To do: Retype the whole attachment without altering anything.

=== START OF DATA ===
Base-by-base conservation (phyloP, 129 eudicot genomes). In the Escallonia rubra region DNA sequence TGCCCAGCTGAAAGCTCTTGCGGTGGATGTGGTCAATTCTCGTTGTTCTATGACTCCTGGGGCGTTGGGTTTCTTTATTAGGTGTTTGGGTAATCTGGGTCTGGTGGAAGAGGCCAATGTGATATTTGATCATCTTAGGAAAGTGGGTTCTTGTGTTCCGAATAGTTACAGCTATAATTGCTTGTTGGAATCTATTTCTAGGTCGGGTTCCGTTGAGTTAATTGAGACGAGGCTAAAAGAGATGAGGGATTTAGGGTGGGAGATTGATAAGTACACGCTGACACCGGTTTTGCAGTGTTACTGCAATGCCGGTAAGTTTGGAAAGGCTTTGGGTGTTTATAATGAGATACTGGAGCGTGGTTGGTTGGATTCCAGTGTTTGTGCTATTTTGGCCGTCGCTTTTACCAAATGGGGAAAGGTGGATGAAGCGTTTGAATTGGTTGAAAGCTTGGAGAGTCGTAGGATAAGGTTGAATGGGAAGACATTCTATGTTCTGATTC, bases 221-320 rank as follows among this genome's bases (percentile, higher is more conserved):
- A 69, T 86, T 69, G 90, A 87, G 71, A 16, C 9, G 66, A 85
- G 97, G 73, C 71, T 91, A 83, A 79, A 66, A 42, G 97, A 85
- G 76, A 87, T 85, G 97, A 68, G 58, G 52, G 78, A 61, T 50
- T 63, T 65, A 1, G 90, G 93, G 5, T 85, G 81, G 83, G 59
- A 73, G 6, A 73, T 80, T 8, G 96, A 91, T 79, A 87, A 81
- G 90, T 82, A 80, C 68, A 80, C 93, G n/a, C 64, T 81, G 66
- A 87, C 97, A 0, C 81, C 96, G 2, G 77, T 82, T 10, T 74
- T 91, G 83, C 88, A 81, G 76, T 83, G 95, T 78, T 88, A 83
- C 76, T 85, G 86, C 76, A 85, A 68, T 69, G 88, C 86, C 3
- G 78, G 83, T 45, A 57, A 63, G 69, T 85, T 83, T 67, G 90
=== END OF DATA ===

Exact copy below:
Base-by-base conservation (phyloP, 129 eudicot genomes). In the Escallonia rubra region DNA sequence TGCCCAGCTGAAAGCTCTTGCGGTGGATGTGGTCAATTCTCGTTGTTCTATGACTCCTGGGGCGTTGGGTTTCTTTATTAGGTGTTTGGGTAATCTGGGTCTGGTGGAAGAGGCCAATGTGATATTTGATCATCTTAGGAAAGTGGGTTCTTGTGTTCCGAATAGTTACAGCTATAATTGCTTGTTGGAATCTATTTCTAGGTCGGGTTCCGTTGAGTTAATTGAGACGAGGCTAAAAGAGATGAGGGATTTAGGGTGGGAGATTGATAAGTACACGCTGACACCGGTTTTGCAGTGTTACTGCAATGCCGGTAAGTTTGGAAAGGCTTTGGGTGTTTATAATGAGATACTGGAGCGTGGTTGGTTGGATTCCAGTGTTTGTGCTATTTTGGCCGTCGCTTTTACCAAATGGGGAAAGGTGGATGAAGCGTTTGAATTGGTTGAAAGCTTGGAGAGTCGTAGGATAAGGTTGAATGGGAAGACATTCTATGTTCTGATTC, bases 221-320 rank as follows among this genome's bases (percentile, higher is more conserved):
- A 69, T 86, T 69, G 90, A 87, G 71, A 16, C 9, G 66, A 85
- G 97, G 73, C 71, T 91, A 83, A 79, A 66, A 42, G 97, A 85
- G 76, A 87, T 85, G 97, A 68, G 58, G 52, G 78, A 61, T 50
- T 63, T 65, A 1, G 90, G 93, G 5, T 85, G 81, G 83, G 59
- A 73, G 6, A 73, T 80, T 8, G 96, A 91, T 79, A 87, A 81
- G 90, T 82, A 80, C 68, A 80, C 93, G n/a, C 64, T 81, G 66
- A 87, C 97, A 0, C 81, C 96, G 2, G 77, T 82, T 10, T 74
- T 91, G 83, C 88, A 81, G 76, T 83, G 95, T 78, T 88, A 83
- C 76, T 85, G 86, C 76, A 85, A 68, T 69, G 88, C 86, C 3
- G 78, G 83, T 45, A 57, A 63, G 69, T 85, T 83, T 67, G 90